Win Me (The Outback Bachelor Ball Book 1) by Joan Kilby

She’ll do anything to get him to see her as a woman…

Feisty, fearless Ellie McFarlane has tried forever to get cattle station manager, Rick Drummond, to notice she’s not another cowhand. So when her gal pals talk her into glamming up for an Outback Bachelor and Spinster ball she’s eager to prove she’s all woman, all the time, and leave her boneheaded cowboy eating dust.

Sexy wrangler Rick is crazy about Ellie just as she is but her father – his boss – told him long ago that his daughter was off limits. Even though she’s all grown up now, Rick still feels it’s his job is to protect her, not seduce her. Plus, he’s finally got an opportunity to buy back his family farm, which means moving far away.

Ellie’s transformation from Cinder-Ellie to belle of the ball has Rick’s jaw dropping – and all the other cowboys falling at her feet. Ellie tries to revel in her new-found sex-pot status but without Rick it’s a hollow victory. Has Rick left it too late to claim the only woman he’ll ever truly love…

Win Me (The Outback Bachelor Ball Book 1) by Joan Kilby

It was a given that I would really like this trilogy, considering three of the best contemporary romance authors around collaborated on it.

It’s sort of a dream come true for a lot of readers to have Joan Kilby, Karina Bliss and Sarah Mayberry do a series, as their stories FEEL contemporary, their characters are so realistic, and they’re not trying to package younger adults into the neat little rainbows and unicorns and cupcakes corner of the genre the way too much category romance does.

It must be a nightmare trying to figure out a collaboration, especially with the characters in this one so closely linked, and the stories happening at the same time!

These are shorter stories, and this one involves two people who have known each other since adolescence. It’s a friends to lovers story, but with two people who have wanted each other for a long time. Our heroine, feeling rejected, has spent the past six years working in the United States, but now she’s home for good.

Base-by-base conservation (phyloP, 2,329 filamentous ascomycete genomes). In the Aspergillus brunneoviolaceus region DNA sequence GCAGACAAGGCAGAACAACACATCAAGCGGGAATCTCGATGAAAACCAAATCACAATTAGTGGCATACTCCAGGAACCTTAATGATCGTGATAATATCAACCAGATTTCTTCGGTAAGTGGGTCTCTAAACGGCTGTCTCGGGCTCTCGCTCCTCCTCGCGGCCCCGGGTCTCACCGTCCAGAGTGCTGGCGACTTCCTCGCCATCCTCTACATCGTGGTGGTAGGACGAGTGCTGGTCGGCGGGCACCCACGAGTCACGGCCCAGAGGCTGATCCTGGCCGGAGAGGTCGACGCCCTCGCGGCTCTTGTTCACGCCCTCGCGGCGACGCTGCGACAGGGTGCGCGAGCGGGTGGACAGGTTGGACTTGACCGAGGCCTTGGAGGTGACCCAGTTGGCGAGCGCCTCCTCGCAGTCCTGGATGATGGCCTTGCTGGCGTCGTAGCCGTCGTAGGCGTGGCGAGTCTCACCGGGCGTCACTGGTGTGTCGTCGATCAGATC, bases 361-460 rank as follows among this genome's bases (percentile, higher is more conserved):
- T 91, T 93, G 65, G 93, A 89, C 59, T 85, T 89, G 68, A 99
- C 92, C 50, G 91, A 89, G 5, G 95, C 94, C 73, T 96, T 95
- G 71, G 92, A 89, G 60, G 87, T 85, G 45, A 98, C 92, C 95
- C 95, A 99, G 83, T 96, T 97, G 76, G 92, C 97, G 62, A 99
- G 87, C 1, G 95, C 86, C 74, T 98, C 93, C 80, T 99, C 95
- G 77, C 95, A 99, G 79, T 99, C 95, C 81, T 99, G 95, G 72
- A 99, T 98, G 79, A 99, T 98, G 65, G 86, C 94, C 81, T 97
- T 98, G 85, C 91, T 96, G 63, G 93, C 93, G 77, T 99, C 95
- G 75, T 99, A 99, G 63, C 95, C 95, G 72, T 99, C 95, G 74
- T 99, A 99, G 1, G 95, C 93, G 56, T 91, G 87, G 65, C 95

The great things about these stories, and apparently particularly about authors writing stories set in Australia, are numerous. One is that they have rounded lives, which involves close friendships with people of their own gender – and how wonderful to have a series that is based on female friendships rather than a gang of interchangeable studs!

Another is that the characters speak like people of their age, even when that means they’re a bit cruder. This is believable dialogue.

In this case, yes the heroine is returning to her roots, but not because she failed in the big city, or because she has a desperate need to open a quilting shop (see: pretty much all contemporary romance at the moment). She has ambitions that take her home, instead of her needing to go there because she failed elsewhere.

Also nice to read about familiar places and to see references to places like Gundagai, which is just down the road from me.

I have my usual complaint about the language, which is a direct result of the romance industry being so US-centric. It is a terrible balance authors are always trying to strike, making the thoughts and dialogue realistic without alienating American readers. Even so here, with Australian and Kiwi authors writing a series set in Australia, things have been changed!

It’s an arse, and it’s a mobile phone. Petrol goes in cars. We have the metric system, and I’m the same age as the hero and I have NO idea what distance a yard is. No way would either character give distances in yards or miles!

However, I really have nothing negative to say about the story, the characters, the anything. Novellas are hard to pull off, because they require a shorter timeframe, which means much less time to convince us of the relationship. I think I was convinced here.

Now to move onto the other two in the series.


Review copy provided by the authors.

All those misconceptions about Harlequin/Mills and Boon

 Within Reach by Sarah Mayberry

The world’s massive category romance publishing house does itself no favours. Don’t worry, I know it. With titles like The Playboy Sheikh’s Virgin Stable-Girl and Pregnesia you can’t really blame people for some of the things they assume.

The Playboy Sheikh's Virgin Stable-Girl by Sharon Kendrick Pregnesia by Carla Cassidy